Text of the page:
“And captain,” he addressed me, “may I see your license?”

“What license?” I inquired rather puzzled.

“Your license captain, to sail this vessel.”

(One of the neat things of owning a boat is everyone calls you “Captain,” no matter where you go). I explained to him that one was not necessary. It was his turn to be puzzled.

“But how do I know you are qualified?” he asked.

I told him somewhat facetiously, “Well, I found this place in the middle of the ocean, didn’t I?”

Much time was spent going round and round with my trying to explain that I was American and this was an American boat and in the US one does not have to have a license to sail places. He was truly amazed and probably a little skeptical. It reminded me of how much freedom we have living like this and how it is unusual in the extreme. I pulled out my official looking boat stamp which I had made by a Chinese merchant in Thailand for five bucks and he visibly relaxed. Everything was going to be fine.

Large parts of the world remain off limits to free spirits of the sea such as ourselves; Russia, China, Vietnam (all paranoid and places that probably have something to hide). Others will only let you in under an onerous system of permits and restrictions such as Indonesia or even modern Japan. As a card-carrying infidel I am not even allowed to place an unclean foot on any of the spectacular coast line of Saudi Arabia. We sailed up the Red Sea  a number of years ago and had to stick to the western side the whole way, bypassing that firmly closed desert kingdom on the right.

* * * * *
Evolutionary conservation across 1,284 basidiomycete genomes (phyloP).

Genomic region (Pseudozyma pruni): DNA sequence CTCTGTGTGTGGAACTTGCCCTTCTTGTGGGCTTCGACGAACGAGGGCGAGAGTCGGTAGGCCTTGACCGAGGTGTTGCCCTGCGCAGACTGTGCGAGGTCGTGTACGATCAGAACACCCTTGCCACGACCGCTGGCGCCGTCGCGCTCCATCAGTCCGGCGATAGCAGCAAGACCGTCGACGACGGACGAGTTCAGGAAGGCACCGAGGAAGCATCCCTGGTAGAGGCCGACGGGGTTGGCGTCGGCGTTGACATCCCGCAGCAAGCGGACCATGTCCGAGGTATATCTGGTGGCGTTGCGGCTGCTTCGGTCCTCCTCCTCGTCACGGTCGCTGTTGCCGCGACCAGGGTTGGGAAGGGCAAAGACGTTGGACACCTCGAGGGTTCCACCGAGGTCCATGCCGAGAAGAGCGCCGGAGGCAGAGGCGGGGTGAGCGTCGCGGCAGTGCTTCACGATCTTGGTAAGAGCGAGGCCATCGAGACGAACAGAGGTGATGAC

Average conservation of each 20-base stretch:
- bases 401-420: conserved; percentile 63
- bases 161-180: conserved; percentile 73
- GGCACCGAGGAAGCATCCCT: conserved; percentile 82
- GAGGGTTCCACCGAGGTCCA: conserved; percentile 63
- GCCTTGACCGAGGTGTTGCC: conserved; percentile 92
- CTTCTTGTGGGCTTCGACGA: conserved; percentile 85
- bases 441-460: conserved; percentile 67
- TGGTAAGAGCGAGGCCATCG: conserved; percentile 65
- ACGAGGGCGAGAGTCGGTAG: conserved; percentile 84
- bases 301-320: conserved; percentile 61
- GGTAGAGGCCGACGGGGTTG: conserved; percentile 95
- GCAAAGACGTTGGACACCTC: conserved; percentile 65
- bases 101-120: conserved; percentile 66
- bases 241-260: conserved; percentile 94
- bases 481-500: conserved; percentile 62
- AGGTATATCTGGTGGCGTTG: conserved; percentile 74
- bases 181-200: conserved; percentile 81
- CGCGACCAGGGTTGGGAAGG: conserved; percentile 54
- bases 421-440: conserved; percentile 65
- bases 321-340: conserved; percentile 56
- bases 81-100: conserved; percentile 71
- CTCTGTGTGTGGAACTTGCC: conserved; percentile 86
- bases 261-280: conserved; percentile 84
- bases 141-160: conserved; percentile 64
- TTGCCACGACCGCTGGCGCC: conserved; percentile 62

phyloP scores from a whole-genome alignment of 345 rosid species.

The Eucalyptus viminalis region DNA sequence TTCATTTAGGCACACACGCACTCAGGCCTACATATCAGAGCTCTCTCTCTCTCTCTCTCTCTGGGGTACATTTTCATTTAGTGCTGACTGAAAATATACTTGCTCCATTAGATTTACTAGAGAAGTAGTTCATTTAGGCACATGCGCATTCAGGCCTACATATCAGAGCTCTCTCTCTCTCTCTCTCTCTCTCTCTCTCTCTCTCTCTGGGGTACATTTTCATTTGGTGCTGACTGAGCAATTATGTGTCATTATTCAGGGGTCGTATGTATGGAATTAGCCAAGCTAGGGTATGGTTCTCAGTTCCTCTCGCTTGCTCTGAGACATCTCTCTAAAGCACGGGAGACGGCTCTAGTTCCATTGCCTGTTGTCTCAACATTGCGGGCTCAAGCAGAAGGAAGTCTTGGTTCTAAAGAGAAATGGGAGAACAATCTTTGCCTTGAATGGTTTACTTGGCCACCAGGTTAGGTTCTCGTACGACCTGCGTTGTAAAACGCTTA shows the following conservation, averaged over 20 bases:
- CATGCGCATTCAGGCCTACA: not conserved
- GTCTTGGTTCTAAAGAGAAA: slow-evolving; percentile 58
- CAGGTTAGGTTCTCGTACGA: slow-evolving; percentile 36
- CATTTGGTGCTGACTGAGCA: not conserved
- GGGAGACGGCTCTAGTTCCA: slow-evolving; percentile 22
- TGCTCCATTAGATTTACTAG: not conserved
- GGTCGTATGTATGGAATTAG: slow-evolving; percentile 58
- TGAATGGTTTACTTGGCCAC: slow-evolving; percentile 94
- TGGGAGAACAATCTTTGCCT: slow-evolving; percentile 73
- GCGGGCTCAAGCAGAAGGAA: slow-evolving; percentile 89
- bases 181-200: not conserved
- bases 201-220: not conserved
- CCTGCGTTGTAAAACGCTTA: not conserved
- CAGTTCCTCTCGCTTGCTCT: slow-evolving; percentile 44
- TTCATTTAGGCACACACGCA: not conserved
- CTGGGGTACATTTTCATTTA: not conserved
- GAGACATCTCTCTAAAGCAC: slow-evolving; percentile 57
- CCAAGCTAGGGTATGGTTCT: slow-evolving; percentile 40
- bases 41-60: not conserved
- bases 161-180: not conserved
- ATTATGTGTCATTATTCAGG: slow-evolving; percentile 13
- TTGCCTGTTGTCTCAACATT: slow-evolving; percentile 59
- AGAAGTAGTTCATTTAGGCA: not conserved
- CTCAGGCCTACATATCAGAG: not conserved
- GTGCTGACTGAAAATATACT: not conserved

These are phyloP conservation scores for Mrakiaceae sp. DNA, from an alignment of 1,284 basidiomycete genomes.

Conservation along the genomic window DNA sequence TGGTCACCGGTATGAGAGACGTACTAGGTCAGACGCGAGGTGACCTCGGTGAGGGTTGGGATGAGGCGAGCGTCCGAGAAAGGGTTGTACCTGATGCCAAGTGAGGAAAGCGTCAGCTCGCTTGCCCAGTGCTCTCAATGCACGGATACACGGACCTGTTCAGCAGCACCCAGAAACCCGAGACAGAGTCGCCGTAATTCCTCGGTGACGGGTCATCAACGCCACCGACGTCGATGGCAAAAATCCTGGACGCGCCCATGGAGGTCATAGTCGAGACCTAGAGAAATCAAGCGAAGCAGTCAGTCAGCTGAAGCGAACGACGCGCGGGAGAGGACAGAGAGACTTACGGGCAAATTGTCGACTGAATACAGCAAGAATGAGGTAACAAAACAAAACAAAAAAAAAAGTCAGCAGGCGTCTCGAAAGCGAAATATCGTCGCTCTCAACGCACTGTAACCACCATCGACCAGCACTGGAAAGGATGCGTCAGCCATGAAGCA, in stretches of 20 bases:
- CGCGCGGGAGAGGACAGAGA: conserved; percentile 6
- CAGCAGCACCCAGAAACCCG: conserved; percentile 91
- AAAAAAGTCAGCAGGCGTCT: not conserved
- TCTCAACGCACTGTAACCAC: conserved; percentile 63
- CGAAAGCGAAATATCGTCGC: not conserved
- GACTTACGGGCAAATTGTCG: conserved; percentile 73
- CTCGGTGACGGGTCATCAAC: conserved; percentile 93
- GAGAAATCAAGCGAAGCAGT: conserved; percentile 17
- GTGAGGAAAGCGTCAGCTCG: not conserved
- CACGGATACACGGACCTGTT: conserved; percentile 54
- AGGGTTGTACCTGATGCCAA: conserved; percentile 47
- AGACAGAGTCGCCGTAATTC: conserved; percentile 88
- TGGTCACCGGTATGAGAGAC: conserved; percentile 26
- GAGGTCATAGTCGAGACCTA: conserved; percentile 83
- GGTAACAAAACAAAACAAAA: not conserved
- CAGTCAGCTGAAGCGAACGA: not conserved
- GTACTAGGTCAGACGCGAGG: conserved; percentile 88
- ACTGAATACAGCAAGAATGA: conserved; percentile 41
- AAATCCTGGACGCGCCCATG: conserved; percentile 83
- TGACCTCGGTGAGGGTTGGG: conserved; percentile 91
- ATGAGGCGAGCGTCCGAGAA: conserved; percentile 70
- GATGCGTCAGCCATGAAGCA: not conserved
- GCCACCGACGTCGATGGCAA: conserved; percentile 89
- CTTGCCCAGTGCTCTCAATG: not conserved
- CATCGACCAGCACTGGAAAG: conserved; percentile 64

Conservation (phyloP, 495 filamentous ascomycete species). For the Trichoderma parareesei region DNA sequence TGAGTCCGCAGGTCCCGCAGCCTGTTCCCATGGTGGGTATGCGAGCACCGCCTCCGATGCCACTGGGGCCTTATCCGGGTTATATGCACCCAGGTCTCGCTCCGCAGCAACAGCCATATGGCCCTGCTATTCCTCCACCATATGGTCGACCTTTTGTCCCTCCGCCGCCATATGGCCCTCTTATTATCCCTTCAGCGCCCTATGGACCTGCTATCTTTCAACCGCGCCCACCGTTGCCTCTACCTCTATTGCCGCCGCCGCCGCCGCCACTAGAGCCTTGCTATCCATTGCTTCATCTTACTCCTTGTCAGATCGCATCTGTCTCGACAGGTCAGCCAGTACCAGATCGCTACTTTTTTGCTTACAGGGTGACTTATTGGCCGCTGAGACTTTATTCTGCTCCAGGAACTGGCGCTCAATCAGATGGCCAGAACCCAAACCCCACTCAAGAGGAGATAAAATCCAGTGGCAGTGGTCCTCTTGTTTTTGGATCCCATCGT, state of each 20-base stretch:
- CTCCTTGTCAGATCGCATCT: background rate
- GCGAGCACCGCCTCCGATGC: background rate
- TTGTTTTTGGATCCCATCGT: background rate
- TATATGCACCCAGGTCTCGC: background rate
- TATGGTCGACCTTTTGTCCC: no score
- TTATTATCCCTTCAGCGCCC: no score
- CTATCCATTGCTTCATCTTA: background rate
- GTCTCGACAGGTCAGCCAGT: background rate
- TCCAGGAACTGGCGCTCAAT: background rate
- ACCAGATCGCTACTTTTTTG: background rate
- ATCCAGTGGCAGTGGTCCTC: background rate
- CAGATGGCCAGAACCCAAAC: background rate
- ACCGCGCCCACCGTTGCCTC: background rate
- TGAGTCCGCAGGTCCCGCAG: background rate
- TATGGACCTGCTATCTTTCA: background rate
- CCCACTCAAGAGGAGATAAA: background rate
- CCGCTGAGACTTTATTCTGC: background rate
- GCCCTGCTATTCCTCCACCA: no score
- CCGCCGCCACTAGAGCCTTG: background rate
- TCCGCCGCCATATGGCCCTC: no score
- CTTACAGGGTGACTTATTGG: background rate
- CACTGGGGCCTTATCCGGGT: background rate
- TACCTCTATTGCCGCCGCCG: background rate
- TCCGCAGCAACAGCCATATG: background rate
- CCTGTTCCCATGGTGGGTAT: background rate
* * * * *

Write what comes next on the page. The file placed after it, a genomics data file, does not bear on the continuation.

Licenses, regulations, rules “to protect you,” etc. are multiplying and growing with tumor-like speed everywhere and I foresee a time when step by step this incredible freedom we now enjoy and sometimes take for granted will one day be curtailed. Maybe as an old man I will return to the Andamans by sea and visit my now old and now portly customs officer and actually have a beaten satchel myself full of reams of paper and licenses to “protect me” and which “permit” me to do this and that. He might be happy with that but I shudder at the thought. Yes, the time is now to venture forth and explore and taste of the world all the wild beauty that it has to offer those who are ready.


As we ventured out into the strait and said goodbye to our home of Kukak Bay for the last week I reflected that we have now sailed 2,000 miles this summer and still have a long way to go. Turning the wheel hard to port I raised the mainsail to the first set of spreaders. I played out the boom using the preventer to control the progress and watched as we caught the wind; our speed picks up from 4 knots to 8. Time to shut the engine down and hang on.

Our destination was Homer, on the bottom of the Kenai Peninsula and across boisterous Cook Inlet. We have old friends we wanted to visit but getting there is not easy. The winds come from the west at 20 knots and push us down the strait in bouncy conditions. I have full jib out and reefed main and we maintain a steady 7 knots over the ground.

The forecast for Cook Inlet was still not that great so we decided to anchor in 25 feet behind Cape Douglas at the very edge of the Alaska Peninsula (N 58 49.930,  W 153 20.930). The bay we are in is wide open and as I expected we spent a rolly night at anchor.